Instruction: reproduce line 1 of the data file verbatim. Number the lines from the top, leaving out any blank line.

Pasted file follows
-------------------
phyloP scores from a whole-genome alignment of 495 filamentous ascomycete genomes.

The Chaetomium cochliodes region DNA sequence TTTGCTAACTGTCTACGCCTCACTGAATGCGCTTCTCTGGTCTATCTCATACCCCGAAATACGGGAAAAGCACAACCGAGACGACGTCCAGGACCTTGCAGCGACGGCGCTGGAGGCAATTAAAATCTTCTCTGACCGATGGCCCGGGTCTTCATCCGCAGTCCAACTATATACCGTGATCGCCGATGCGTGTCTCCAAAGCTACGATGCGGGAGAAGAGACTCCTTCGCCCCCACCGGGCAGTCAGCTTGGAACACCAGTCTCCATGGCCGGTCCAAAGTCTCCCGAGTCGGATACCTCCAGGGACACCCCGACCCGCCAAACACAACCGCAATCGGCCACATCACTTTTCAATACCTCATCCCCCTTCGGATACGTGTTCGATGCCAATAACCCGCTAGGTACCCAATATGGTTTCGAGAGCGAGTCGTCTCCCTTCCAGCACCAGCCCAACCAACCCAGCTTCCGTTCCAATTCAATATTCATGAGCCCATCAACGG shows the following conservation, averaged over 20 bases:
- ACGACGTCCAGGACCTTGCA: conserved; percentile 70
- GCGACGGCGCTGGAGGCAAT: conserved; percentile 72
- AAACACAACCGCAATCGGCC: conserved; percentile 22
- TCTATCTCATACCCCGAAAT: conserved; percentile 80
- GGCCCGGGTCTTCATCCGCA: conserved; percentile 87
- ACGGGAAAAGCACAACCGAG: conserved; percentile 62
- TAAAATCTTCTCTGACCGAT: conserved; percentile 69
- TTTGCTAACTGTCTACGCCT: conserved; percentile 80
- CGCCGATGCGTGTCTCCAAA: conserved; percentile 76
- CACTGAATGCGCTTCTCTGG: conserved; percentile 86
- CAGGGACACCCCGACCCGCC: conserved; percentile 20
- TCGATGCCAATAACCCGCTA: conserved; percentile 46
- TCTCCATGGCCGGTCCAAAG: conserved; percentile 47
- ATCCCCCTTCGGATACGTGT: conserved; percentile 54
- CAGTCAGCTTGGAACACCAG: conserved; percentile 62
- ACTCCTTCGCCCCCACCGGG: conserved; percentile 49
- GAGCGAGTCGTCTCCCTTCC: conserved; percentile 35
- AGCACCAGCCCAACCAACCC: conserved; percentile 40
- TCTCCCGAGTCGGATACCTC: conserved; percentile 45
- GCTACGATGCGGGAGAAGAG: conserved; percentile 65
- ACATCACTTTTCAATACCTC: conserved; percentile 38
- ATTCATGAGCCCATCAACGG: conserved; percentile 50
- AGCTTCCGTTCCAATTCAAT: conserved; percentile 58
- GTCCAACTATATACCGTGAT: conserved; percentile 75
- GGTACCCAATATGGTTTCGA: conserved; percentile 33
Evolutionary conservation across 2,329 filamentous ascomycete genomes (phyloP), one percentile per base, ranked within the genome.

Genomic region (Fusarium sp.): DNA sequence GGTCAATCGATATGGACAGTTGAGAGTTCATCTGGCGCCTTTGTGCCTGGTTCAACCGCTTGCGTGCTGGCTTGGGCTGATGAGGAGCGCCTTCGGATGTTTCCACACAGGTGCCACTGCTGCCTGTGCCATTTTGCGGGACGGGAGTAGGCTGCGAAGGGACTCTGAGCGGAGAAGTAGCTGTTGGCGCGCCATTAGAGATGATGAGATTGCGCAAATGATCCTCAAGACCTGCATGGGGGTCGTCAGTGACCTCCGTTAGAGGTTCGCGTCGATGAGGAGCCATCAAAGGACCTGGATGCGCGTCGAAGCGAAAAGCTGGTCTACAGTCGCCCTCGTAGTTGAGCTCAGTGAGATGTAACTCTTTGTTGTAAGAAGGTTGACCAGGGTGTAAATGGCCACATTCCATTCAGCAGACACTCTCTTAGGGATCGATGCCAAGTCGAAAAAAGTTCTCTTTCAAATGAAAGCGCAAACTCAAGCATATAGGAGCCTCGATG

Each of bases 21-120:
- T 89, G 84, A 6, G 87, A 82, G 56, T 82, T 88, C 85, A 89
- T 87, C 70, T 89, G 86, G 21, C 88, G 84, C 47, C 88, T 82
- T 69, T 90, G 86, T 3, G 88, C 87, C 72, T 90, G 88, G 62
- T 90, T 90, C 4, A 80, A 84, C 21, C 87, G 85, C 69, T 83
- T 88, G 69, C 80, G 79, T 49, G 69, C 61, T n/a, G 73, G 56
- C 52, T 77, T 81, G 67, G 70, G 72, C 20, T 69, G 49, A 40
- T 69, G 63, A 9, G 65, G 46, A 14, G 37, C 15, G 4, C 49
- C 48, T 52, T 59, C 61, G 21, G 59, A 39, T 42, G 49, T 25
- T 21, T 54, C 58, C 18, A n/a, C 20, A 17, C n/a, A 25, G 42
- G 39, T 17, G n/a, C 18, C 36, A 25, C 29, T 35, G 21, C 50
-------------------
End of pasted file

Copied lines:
phyloP scores from a whole-genome alignment of 495 filamentous ascomycete genomes.